• $\begingroup$ @Twelfth While one of the planets would have to be either too slow or too fast to maintain conventional orbit, if their masses differed drastically and their eccentricity was ideal, the effect could in theory be maintained. But with varying eccentricity, the distance between the planets varies and the effect would become a sort of pulsing annular eclipse. Or can this still not be done with ideal factor tweaking? $\endgroup$ – Nikola Radevic Feb 4 '16 at 13:16
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What you are describing is an annular eclipse, where the moon is not quite as big (visually) as the star it eclipses.

This is not possible.

First off. An eclipse is a localized phenomenon. The parallax of being in different places on the planet looking at the star and the moon will give them different relative positions. To eliminate this problem, the "moon" would have to be closer to the star than to the planet and almost as big as the star.

A global total solar eclipse is possible, if you are on a moon being eclipsed by the planet it orbits. The planet is bigger than the moon and casts a bigger shadow that the moon can fit entirely within. This won't give you the ring of light that an annular eclipse does though. If the planet has an atmosphere, then you might be able to see it lit up like a ring shaped sunset. That's why the moon is red when eclipsed by Earth.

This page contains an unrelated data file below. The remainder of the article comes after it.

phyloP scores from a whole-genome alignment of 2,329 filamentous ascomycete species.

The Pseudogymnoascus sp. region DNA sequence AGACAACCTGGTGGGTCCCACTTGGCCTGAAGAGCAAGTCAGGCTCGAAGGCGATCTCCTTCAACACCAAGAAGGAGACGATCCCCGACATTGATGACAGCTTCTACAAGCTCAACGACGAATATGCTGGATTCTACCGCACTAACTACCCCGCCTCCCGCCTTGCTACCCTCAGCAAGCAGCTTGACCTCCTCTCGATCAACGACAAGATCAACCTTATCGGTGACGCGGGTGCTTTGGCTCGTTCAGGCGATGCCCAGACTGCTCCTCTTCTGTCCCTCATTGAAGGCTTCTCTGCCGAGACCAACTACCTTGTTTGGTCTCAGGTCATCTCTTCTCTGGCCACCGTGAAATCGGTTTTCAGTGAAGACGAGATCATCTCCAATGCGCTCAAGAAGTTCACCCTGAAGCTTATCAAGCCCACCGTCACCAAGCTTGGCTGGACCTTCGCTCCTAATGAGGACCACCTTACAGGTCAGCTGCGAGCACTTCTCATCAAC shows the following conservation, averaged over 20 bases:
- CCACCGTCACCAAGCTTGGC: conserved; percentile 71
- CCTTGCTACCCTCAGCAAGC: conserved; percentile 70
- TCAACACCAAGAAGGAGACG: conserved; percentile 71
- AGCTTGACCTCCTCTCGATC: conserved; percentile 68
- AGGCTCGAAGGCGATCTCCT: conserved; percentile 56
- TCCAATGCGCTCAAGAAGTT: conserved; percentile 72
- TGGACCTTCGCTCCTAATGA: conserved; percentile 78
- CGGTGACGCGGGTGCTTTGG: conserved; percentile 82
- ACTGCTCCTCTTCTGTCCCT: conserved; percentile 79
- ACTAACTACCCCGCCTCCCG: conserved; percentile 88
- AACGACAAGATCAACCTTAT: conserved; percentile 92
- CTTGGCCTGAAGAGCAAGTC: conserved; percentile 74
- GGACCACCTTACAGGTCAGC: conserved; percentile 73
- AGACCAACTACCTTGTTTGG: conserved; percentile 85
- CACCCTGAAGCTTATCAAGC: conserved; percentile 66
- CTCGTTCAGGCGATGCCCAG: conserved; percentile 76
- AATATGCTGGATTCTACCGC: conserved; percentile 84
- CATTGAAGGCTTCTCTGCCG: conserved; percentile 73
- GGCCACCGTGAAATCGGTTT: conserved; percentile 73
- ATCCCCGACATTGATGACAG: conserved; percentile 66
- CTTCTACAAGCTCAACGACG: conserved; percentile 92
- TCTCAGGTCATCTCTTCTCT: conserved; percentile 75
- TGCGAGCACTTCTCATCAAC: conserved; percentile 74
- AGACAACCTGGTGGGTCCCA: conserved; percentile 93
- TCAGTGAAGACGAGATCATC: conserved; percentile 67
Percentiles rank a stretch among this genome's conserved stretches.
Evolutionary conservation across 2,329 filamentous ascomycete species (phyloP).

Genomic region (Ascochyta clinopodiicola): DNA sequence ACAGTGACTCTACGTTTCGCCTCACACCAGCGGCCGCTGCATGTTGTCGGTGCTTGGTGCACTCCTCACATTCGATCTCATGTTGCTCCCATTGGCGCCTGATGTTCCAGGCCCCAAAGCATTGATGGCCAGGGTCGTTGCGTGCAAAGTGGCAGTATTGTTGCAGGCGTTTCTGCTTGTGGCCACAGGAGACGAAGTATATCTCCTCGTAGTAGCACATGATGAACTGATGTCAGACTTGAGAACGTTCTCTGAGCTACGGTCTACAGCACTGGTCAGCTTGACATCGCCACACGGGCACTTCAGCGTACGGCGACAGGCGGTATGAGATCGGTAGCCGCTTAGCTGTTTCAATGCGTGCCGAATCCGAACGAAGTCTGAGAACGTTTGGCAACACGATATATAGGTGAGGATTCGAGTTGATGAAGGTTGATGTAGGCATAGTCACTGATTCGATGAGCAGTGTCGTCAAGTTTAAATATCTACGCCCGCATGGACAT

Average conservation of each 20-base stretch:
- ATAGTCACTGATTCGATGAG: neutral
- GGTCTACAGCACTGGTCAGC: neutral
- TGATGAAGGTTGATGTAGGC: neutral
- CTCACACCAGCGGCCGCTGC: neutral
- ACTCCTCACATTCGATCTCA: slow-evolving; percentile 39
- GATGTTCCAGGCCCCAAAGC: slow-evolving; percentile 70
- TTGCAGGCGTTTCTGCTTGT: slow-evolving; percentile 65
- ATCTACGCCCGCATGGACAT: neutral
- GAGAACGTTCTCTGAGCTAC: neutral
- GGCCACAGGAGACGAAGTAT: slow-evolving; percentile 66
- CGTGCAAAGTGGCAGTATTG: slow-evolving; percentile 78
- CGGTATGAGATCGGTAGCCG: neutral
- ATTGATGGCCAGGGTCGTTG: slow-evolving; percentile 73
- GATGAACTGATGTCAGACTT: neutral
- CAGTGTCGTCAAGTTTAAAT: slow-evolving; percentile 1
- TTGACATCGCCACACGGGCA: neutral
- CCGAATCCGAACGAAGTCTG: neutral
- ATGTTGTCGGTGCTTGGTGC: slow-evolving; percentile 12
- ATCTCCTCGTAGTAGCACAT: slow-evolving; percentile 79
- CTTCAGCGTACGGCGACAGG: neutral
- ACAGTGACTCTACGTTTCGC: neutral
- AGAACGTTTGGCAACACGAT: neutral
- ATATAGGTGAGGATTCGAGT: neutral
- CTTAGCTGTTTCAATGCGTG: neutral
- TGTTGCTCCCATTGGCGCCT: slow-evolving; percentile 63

Making that permanent though isn't going to work. Tidal locking is about the rotation of a body about its axis, not its movement though its orbit. The moon is locked to Earth which means we see the same face of.

You can't make the orbit of the moon around the planet the same duration as the orbit of the planet around its star (which is what you are probably trying to get at with your double tide lock idea) The moon would be so far away, it wouldn't be in orbit around the planet any more and certainly wouldn't be close enough to cause an annular eclipse.

To get something at a fixed position with respect to the star would require positioning at a Lagrange point. Either L1 or L2. These can be thought of as "orbits with periods equal to the orbit of the planet" but it's a bit more complicated and only two points work, not the whole orbit. Those points are directly in line with the star though so that might seem it would work.